People often ask me why I enjoy my job so much. Firstly, for me it’s about being the best person I can be so that my children and grandchildren feel loved and cared for, and have a positive role model. It’s taking my journey and connecting with others who have had similar struggles as I did when my kids were young. We all know that parenting is a challenging job but it can also be the most rewarding. I’ll share a bit more about my journey with PNS and share a picture of my dad with you as a way of honouring his memory and the work that he put in to make me the person I am today.

Across Scotland, there is an ever-increasing recognition of parents and carers as the ‘first educators’ of young children. They are also talked about – but not always treated as -- people who deserve to be ‘at the table’ for important decisions about the education, health and the wellbeing of a child or children.

Ending the longstanding professional and governmental inclination to dismiss, lament, or simply overlook the potential contributions of parents beyond, as well as within, the home is a welcome trend. Now, it is time to strengthen and ´normalise´ the inclusion of mothers, fathers, and carers as valued and equal partners with professionals and officials. Together, they are responsible for making Scotland a truly great place to grow up. So, day-to-day practice must now catch up with both policy and government pronouncements about the prime importance of parents.

Just like in Orwell´s classic “Animal Farm”, some parents have been regarded by schools and other public agencies as ‘more equal than others’. Many mothers, fathers, and carers who rarely participate or volunteer to become involved have been misunderstood. It is usually the case that they care very deeply about their (and others’) children, but feel uncomfortable about contact with the very same places and people with whom they had adverse experiences in the past. They need to be, and feel, welcome in new ways.

For many years, Parent Network Scotland has worked to widen access and participation among diverse groups of parents who have infrequently been among the favoured few who are equitably included in decision making. PNS’ work is based upon the same principle as oxygen masks on airplanes. In other words, PNS helps parents to get the ‘oxygen’ they need themselves first, so they can then feel more confident about themselves as people – and as contributors to their early years settings, schools and communities.

In the more than 25 years that I’ve been working in communities with parents I’ve seen changes to policy and funding. Some have been positive and helpful to parents and children alike. Some have not.

There was a time in Scotland when ‘old fashioned’ community development projects in which people truly had a say in their collective lives. I think at some point, experts and officials thought technology would replace meaningful relationships of mutual respect and trust; that is, that parents would no longer desire and need to connect.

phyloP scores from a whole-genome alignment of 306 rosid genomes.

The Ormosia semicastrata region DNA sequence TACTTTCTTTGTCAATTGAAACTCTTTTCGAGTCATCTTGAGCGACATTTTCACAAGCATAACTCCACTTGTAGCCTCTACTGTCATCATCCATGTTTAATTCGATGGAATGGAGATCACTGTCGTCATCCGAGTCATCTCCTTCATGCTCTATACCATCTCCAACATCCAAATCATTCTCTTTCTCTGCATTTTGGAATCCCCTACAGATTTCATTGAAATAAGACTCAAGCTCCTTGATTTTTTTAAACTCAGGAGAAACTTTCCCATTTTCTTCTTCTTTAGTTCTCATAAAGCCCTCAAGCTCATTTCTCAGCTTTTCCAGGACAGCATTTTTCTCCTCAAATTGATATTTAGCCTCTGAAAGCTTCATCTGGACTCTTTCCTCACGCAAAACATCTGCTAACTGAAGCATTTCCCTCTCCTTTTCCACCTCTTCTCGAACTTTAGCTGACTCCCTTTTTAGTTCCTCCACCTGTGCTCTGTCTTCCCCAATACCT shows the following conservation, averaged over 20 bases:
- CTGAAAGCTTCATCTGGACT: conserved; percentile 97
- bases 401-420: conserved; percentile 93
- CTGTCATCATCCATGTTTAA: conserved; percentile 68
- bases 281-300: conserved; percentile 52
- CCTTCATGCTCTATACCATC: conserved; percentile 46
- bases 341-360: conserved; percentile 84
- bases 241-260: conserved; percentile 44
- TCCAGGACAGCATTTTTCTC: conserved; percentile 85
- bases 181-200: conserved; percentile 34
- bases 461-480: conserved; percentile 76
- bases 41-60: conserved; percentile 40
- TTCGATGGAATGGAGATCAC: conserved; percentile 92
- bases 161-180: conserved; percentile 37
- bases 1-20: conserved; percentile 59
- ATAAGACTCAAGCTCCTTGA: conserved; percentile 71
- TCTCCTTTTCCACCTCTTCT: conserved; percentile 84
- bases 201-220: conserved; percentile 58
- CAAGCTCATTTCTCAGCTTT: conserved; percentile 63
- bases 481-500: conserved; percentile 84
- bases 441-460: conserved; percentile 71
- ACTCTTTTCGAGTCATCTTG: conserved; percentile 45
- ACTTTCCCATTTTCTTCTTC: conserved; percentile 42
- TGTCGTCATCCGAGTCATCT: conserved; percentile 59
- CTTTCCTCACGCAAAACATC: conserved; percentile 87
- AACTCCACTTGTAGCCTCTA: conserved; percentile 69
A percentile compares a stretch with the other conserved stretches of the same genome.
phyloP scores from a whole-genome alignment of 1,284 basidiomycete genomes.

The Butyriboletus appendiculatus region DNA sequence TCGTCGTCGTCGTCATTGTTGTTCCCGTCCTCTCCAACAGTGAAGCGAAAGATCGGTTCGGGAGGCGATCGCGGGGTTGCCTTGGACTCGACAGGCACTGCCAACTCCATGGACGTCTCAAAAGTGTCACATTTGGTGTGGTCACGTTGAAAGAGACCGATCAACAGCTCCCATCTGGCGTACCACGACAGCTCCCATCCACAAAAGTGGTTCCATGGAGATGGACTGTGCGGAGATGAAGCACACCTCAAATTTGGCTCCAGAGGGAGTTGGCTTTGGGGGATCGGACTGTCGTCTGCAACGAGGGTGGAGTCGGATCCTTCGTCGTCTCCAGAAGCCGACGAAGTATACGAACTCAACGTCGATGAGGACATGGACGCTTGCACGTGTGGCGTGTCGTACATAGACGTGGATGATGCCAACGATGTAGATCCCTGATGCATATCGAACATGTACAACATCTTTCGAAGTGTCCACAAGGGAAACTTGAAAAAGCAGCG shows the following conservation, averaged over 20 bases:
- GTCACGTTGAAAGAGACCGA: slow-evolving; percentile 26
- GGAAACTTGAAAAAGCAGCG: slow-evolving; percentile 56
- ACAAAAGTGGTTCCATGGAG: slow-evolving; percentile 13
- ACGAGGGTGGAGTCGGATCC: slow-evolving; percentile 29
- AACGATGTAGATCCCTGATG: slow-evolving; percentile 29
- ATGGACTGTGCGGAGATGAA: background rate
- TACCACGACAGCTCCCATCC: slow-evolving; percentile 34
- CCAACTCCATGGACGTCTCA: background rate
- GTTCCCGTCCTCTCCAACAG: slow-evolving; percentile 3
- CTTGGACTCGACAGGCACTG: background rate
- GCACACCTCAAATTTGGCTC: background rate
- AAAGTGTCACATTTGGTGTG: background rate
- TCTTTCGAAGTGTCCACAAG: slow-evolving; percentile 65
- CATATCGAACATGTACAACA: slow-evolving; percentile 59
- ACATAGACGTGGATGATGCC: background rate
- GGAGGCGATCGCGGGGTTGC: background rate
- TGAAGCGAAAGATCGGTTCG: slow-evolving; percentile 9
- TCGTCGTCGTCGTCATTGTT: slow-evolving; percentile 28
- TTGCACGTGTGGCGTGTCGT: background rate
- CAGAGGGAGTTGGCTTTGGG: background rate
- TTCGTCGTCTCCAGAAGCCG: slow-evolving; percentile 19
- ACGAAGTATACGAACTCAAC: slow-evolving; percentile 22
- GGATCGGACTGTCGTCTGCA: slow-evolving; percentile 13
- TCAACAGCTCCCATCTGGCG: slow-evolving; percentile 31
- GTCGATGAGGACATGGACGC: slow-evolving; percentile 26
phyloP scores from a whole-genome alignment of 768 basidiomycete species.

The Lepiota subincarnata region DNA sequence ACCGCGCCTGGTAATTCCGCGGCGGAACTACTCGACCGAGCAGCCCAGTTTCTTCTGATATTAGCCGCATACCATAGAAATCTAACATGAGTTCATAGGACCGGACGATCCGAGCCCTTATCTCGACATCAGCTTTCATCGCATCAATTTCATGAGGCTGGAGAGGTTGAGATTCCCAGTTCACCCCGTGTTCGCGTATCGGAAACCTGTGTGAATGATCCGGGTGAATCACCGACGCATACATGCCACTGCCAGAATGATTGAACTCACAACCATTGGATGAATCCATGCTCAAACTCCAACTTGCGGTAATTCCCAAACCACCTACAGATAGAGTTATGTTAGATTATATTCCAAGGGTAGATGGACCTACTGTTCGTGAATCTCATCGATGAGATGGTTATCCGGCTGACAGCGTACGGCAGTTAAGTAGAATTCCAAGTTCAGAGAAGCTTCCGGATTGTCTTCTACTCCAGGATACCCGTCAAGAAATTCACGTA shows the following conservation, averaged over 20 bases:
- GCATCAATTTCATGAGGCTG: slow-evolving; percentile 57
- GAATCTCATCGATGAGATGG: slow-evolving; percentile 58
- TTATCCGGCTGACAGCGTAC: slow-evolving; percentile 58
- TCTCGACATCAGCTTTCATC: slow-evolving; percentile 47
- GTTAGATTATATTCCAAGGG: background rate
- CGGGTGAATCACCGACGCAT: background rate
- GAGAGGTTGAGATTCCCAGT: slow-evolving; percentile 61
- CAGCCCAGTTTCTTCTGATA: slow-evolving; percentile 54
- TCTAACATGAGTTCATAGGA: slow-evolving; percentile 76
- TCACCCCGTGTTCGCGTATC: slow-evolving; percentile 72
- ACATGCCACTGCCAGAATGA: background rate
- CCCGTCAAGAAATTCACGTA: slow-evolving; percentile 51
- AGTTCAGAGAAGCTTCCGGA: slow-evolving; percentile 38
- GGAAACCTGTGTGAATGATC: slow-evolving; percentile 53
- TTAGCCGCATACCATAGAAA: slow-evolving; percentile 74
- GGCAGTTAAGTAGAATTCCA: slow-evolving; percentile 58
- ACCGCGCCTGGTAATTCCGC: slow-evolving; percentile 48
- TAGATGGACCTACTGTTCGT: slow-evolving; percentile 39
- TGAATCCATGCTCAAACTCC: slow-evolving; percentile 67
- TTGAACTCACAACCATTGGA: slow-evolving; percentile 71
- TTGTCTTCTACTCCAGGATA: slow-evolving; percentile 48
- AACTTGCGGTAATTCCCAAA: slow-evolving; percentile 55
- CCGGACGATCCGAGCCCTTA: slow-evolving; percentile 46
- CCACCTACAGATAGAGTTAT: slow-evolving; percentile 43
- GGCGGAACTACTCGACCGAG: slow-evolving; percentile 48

Although technology is sometimes a brilliant tool, PNS has consistently seen the powerful value and effectiveness of face-to-face relationships with one another and with the others adults playing a key role in children´s lives. PNS builds the local support networks that are the foundation of strong communities. I’m hopeful that the tide is turning again, with funders showing growing support for the work we do to utilise both social media and socialising.

We want to continue creating spaces where parents can physically be together, support each other and reduce the sense of isolation and disempowerment that compromises their and their children´s wellbeing. In those spaces we want to offer support that encourages and enables them to grow their skills, knowledge, confidence and, eventually, their positive influence on the children, institutions and agencies that matter to them.

At Parent Network Scotland, we’re filling some of the gaps left behind as a result of previous local, community-led projects disappearing. Our efforts continue to close gaps in local community initiatives and the development of local community leaders. In particular, we promote such a sense of agency and empowerment among the mothers, fathers and carers too often ‘left behind’ and marginalised in their personal and public lives.

Our work leaves a lasting legacy so that individuals and their communities can continue to grow stronger after we leave.

This is why we decided to develop the concept of ‘family hubs’ – inspired by my visit to the USA in 2015 as a Winston Churchill Travelling Research Fellow. One of the 12 parent engagement projects I visited was the Parenting University Boston. It was launched in 2009 to help build the capacity of parents to be actively engaged in their children’s education. The sessions for parents, in school settings, focused on child development, what children are learning in school, advocacy, parent leadership and effective parenting skills. We aim to tailor this support for parents in their own Scottish communities.

I observed this unique way of engaging parents and had ideas for how the model could be combined with Parent Network Scotland’s three-step ‘Parenting Matters’ model of supporting parents to build their own capacity.